LITTLE ROCK, Arkansas — President Joe Biden visited Atlanta on Friday to talk to city leaders after six Asian women were shot and killed earlier this week.
The shooter said the attack was not racially motivated, but it has sparked the conversation around discrimination.
Here in Arkansas, a leader of the Asian-American community says this issue is at a boiling point.
"It's so sad and disheartening and really, I feel like it's the straw that broke the camel's back," said Joshua Ang Price, President of the Asian American Pacific Islander Caucus.
In 2020, crime against Asian-Americans rose nearly 150% in the U.S., according to the Center for the Study of Hate and Extremism.
The attacks heightened when the coronavirus pandemic began.
Little Rock Mayor Frank Scott Jr. tweeted the Little Rock Police Department has "directed proactive patrols at Little Rock's Asian community's businesses, and outreach to community leaders."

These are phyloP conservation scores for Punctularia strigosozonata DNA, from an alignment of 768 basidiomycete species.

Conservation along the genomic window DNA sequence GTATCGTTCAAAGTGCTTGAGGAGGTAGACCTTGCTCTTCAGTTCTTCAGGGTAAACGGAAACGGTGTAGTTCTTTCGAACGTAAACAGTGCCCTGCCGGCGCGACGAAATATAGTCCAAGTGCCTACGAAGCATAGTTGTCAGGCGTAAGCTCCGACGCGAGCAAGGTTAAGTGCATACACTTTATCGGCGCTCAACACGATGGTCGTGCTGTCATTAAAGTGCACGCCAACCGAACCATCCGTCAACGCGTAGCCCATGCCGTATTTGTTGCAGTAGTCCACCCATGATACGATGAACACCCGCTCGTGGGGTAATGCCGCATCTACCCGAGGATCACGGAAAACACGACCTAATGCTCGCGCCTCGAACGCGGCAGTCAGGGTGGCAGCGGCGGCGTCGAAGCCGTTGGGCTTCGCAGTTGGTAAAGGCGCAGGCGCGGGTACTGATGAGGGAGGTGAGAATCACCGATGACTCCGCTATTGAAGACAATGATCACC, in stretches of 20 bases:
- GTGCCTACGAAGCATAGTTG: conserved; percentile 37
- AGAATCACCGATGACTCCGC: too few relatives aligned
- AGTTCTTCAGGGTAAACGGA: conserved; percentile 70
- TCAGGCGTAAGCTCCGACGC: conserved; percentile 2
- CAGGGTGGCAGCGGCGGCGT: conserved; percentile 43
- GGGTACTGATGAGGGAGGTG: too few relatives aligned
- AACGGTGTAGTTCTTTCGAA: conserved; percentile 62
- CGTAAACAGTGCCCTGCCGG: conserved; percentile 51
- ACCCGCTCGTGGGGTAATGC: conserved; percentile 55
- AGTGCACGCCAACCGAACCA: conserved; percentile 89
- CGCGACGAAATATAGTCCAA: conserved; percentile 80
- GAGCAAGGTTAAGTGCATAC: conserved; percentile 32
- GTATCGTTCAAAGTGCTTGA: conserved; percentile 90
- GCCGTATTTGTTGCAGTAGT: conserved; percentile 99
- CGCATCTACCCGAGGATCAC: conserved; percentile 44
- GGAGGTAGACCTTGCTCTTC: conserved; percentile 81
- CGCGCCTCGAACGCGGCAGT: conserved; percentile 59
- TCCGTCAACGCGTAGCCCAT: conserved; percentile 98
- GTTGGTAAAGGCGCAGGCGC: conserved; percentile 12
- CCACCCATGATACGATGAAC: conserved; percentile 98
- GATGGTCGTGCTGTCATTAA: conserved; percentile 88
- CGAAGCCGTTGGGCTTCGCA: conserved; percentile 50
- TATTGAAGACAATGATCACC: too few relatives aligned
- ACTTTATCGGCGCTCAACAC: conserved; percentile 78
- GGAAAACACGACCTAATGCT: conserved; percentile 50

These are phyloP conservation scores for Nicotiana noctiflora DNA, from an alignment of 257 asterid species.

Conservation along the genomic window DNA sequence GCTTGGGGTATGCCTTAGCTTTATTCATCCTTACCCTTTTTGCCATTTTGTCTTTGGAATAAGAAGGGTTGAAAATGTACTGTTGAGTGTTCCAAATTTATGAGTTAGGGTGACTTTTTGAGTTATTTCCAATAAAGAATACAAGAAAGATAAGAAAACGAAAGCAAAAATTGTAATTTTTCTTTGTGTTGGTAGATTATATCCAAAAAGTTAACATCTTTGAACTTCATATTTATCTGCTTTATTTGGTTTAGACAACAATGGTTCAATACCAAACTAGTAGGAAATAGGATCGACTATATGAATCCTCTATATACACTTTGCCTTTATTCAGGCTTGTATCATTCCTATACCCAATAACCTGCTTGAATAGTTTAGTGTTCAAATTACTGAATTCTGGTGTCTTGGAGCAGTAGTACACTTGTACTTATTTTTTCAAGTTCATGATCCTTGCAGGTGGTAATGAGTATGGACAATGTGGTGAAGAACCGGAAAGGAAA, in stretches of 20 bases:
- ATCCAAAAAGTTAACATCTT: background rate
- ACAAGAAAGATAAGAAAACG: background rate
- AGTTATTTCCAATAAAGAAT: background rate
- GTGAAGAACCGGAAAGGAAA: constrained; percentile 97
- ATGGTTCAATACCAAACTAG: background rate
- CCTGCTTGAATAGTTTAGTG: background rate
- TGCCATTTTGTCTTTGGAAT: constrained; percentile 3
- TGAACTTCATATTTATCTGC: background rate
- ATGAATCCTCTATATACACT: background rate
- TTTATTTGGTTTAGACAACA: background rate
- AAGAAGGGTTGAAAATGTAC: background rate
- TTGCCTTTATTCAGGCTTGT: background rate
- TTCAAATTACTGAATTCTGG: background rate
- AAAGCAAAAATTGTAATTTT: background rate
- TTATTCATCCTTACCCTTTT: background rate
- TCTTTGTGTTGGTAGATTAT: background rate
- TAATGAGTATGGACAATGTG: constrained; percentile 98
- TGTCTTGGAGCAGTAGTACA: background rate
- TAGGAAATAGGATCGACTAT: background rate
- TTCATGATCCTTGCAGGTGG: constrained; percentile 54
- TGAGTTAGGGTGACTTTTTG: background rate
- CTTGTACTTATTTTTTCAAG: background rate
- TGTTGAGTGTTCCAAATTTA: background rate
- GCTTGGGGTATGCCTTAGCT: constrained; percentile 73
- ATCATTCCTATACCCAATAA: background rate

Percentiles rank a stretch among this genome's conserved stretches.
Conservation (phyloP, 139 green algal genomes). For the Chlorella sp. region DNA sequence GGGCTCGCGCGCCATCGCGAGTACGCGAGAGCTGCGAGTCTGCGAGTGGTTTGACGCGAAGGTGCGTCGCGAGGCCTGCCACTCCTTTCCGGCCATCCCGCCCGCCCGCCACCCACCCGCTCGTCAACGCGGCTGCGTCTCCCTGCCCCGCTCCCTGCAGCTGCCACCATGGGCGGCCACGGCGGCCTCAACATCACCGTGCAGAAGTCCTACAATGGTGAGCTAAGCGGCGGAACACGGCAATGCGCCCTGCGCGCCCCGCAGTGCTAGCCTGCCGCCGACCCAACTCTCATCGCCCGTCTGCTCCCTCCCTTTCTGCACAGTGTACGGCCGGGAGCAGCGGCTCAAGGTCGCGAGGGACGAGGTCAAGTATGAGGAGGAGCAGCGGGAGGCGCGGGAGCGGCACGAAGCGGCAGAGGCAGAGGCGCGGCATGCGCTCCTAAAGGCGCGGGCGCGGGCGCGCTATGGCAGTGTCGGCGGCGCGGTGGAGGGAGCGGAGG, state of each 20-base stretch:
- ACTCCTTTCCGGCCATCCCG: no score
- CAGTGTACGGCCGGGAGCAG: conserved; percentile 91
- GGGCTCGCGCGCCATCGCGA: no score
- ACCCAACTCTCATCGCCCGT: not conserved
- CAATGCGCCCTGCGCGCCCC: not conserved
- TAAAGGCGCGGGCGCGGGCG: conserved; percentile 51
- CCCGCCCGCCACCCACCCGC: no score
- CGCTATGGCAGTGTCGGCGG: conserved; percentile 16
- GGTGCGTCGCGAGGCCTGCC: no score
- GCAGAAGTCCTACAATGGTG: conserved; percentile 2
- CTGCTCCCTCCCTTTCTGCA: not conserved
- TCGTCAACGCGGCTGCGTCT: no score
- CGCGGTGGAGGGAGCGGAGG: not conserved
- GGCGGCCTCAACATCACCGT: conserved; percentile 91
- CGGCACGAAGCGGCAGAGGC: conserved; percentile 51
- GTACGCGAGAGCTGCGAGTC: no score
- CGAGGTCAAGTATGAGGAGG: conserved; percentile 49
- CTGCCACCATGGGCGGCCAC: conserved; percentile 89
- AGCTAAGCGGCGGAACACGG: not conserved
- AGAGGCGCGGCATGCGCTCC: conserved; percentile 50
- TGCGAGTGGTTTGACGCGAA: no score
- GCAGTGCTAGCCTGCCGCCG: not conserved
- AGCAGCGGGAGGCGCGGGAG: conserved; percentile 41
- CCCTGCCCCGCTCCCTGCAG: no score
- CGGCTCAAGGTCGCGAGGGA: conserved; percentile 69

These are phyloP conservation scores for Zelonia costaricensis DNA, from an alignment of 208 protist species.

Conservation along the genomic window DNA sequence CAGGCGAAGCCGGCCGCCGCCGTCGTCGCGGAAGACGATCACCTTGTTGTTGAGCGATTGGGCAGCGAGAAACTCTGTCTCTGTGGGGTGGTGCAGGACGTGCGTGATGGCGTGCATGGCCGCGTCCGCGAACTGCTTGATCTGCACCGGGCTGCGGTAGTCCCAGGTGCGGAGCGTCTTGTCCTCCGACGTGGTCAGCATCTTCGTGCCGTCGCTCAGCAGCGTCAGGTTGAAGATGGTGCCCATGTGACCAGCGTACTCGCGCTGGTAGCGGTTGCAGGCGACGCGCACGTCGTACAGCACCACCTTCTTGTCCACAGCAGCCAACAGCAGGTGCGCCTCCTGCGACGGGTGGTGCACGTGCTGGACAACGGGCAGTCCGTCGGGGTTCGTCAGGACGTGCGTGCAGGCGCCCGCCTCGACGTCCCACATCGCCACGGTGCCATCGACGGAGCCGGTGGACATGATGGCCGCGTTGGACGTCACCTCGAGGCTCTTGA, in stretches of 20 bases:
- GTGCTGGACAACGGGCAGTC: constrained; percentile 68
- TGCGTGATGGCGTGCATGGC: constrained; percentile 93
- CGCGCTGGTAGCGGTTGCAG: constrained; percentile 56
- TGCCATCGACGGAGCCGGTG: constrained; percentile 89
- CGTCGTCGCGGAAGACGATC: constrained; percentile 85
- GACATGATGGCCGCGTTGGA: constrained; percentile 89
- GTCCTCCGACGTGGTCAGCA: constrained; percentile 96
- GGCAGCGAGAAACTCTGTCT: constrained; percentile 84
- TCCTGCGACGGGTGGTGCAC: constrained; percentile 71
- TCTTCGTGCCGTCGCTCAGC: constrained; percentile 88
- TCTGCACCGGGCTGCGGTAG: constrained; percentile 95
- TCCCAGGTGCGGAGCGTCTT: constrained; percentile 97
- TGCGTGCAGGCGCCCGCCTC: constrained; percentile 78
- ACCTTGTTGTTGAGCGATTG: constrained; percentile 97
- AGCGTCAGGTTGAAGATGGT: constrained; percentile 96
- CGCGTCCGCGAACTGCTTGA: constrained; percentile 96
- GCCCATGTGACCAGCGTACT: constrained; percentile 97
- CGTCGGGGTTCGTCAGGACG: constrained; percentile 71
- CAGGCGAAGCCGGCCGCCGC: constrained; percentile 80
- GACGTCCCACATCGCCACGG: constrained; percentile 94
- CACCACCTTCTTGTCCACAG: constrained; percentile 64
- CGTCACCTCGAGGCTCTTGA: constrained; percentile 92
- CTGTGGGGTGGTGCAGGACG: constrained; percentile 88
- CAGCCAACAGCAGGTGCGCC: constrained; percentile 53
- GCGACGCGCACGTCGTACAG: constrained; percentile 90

Gov. Hutchinson tweeted the following statement:
"The hate-fueled targeting of Asian-Americans is a real concern to all who value fairness, diversity and tolerance. Let’s be sure to recognize the important contributions Asian-Americans make in Arkansas."
Arkansas is one of three states that does not have hate crime legislation. Representative Fredrick Love is the sponsor of a bill that has been sitting in committee since January.
"No one should have to suffer through any type of hate. This only shows how important hate crime legislation is," said Rep. Love.
He says the bill is being reviewed before it moves back to the floor.
Next week, the Asian American Pacific Islander Caucus is hosting a virtual town hall meeting to continue the discussion. It will be Friday at 5:30 p.m.